Language of document : ECLI:EU:F:2010:100


14 September 2010

Case F-85/09

Francisco Rossi Ferreras


European Commission

(Civil service — Officials — 2001/2002 appraisal — Career development report — Compliance with an annulling judgment — Effects of the withdrawal of an act — Establishment of the objectives)

Application: brought under Articles 236 EC and 152 EA, in which Mr Rossi Ferreras seeks annulment of his career development report ‘for the period from 1 July 2001 to 31 December 2002’.

Held: The applicant’s action is dismissed. The applicant is ordered to pay all the costs.


1.      Actions for annulment — Judgment annulling a measure — Effects — Effects of the annulment of an act concluding an administrative proceeding

(Art. 233 EC)

2.      Officials — Reports procedure — Career development report — Drawing up

(Staff Regulations, Art. 43)

3.      Officials — Reports procedure — Career development report — System introduced by the Commission — Transition from the old to the new system

(Staff Regulations, Art. 43)

4.      Officials — Reports procedure — Career development report — Judicial review — Limits

(Staff Regulations, Art. 43)

5.      Officials — Reports procedure — Career development report — Change of assessment compared with previous report — Obligation to state reasons — Scope

(Staff Regulations, Art. 43)

1.      The annulment by the Courts of the Union of an act concluding an administrative proceeding which comprises several stages does not necessarily entail the annulment of the entire procedure prior to the adoption of the contested act, regardless of the grounds, procedural or substantive, of the judgment pronouncing the annulment.

(see para. 49)


T-2/95 Industrie des poudres sphériques v Council [1998] ECR II‑3939, para. 91

F-50/06 Lebedef-Caponi v Commission [2007] ECR-SC I‑A‑1‑109 and II‑A‑1‑597, para. 37; F-46/07 Tzirani v Commission [2008] ECR-SC I‑A‑1‑323 and II‑A‑1‑1773, para. 53

2.      Where a draft career development report has been drawn up improperly, because the reporting officer failed to conduct the requisite prior assessment interview, that irregularity is effectively corrected if a formal interview is held with the reporting officer or countersigning officer after the report has been drawn up, but before it becomes final, at which the person concerned can submit his observations.

(see paras 53-54)


T‑155/03, T‑157/03 and T‑331/03 Cwik v Commission [2005] ECR-SC I‑A‑411 and II‑1865, paras 159 to 161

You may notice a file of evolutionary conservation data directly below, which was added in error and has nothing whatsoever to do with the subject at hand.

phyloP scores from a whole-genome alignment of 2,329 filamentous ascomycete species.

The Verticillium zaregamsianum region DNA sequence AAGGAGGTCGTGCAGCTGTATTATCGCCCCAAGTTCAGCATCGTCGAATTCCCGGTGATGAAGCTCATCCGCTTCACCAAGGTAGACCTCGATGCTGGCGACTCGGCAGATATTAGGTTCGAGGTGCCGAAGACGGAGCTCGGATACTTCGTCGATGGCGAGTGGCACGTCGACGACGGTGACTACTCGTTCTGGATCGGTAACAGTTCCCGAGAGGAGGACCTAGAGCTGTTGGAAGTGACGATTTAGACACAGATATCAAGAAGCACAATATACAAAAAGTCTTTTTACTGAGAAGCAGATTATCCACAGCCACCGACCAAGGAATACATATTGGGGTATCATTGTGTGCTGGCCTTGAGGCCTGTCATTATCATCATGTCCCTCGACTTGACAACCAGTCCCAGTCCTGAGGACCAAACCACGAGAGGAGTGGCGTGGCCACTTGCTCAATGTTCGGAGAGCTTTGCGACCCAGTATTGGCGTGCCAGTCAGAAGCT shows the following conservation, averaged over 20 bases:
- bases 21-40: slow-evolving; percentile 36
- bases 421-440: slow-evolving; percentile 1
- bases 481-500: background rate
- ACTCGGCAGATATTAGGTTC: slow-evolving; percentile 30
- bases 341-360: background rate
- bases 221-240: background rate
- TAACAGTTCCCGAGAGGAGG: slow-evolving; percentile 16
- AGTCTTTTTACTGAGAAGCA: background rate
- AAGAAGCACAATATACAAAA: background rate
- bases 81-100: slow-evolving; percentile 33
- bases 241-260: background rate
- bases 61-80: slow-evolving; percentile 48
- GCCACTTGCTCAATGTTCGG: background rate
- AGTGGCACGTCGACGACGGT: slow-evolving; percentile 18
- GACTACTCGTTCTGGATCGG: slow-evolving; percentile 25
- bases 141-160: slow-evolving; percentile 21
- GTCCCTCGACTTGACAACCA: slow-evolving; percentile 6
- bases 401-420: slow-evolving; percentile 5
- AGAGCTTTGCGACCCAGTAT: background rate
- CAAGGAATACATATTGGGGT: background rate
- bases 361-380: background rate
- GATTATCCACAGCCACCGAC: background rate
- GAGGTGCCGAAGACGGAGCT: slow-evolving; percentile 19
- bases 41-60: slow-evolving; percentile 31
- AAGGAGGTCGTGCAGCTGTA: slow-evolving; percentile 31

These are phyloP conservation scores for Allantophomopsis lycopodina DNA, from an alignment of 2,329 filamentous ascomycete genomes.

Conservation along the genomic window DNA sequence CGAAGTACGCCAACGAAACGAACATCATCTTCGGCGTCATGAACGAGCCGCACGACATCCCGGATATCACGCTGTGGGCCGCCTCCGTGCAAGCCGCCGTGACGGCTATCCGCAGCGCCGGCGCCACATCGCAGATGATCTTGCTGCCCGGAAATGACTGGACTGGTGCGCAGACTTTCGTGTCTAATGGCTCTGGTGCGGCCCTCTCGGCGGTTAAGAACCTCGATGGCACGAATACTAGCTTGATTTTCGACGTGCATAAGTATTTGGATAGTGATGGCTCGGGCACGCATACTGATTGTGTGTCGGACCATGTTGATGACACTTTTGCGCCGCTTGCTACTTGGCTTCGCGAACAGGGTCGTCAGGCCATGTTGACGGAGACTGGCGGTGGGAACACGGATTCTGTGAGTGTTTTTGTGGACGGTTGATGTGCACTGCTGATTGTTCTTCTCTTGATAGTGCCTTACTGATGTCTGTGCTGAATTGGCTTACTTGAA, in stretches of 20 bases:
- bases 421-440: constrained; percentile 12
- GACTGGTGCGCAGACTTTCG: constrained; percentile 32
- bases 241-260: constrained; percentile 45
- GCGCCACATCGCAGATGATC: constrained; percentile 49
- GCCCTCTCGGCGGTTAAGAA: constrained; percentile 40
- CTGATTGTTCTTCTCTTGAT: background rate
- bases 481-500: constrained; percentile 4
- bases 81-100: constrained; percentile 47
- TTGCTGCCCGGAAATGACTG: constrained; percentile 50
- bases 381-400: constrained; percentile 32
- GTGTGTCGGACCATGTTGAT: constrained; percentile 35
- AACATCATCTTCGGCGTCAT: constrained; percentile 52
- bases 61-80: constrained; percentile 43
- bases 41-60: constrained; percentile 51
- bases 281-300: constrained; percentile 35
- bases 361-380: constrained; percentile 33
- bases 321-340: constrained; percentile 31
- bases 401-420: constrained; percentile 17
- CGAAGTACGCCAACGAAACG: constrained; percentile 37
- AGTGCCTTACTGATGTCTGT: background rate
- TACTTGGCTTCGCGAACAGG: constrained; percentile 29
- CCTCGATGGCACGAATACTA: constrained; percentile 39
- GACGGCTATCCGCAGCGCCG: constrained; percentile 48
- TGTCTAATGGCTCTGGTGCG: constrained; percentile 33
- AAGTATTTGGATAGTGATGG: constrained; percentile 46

3.      It follows from Article 4(1) and Article 7(1) of the general provisions for implementing Article 43 of the Staff Regulations, adopted by the Commission, that the appraisal of officials’ efficiency in the 2001/2002 exercise was conducted despite the fact that no objectives had been set in advance. However, the absence of objectives does not preclude the possibility that officials were allocated specific tasks by their immediate superiors.

That being so, there is nothing to prevent the reporting officer from stating in the career development report for the reference period that the official did not achieve his objectives, where appropriate, provided that his tasks were defined in his job description, of which he was aware.

The validity of such a report cannot be called into question by the argument that the tasks allocated to an official are not sufficiently precise to enable him to determine precisely how he is to carry them out. In such a situation, the onus was on him to ask his line managers for the necessary explanations and advice.

(see paras 55-57)

4.      The institutions of the Union enjoy a wide discretion in appraising the work of their officials. Consequently, value judgements relating to officials in career development reports are not subject to judicial review except as regards any irregularities of form or manifest errors of fact vitiating the assessments made by the administration or any misuse of power.

(see para. 72)


T-249/04 Combescot v Commission [2007] ECR-SC I-A-2-181 and II-A-2-1219, para. 78

5.      The administration is obliged to state in a sufficient and detailed manner the reasons on which the career development report is based in order to give the person concerned an opportunity to make observations on those reasons, compliance with those requirements being all the more important where the assessment shows a decline compared with the previous report.

However, since an official’s performance may vary from one reference period to another, it is necessary that the difference between successive career development reports must be sufficiently clear cut if the reporting officer and countersigning officer are to be under a particular obligation to provide a statement of reasons.

(see paras 79, 81)


T-187/01 Mellone v Commission [2002] ECR-SC I‑A‑81 and II‑389, para. 27 and the case-law cited therein; T-50/04 Micha v Commission [2005] ECR-SC I‑A‑339 and II‑1499, para. 36

F-111/05 Sanchez Ferriz v Commission [2007] ECR-SC I‑A‑1‑71 and II‑A‑1‑425, para. 65; F-93/08 N v Parliament [2009] ECR-SC I‑A‑1‑433 and II‑A‑1‑2339, para. 86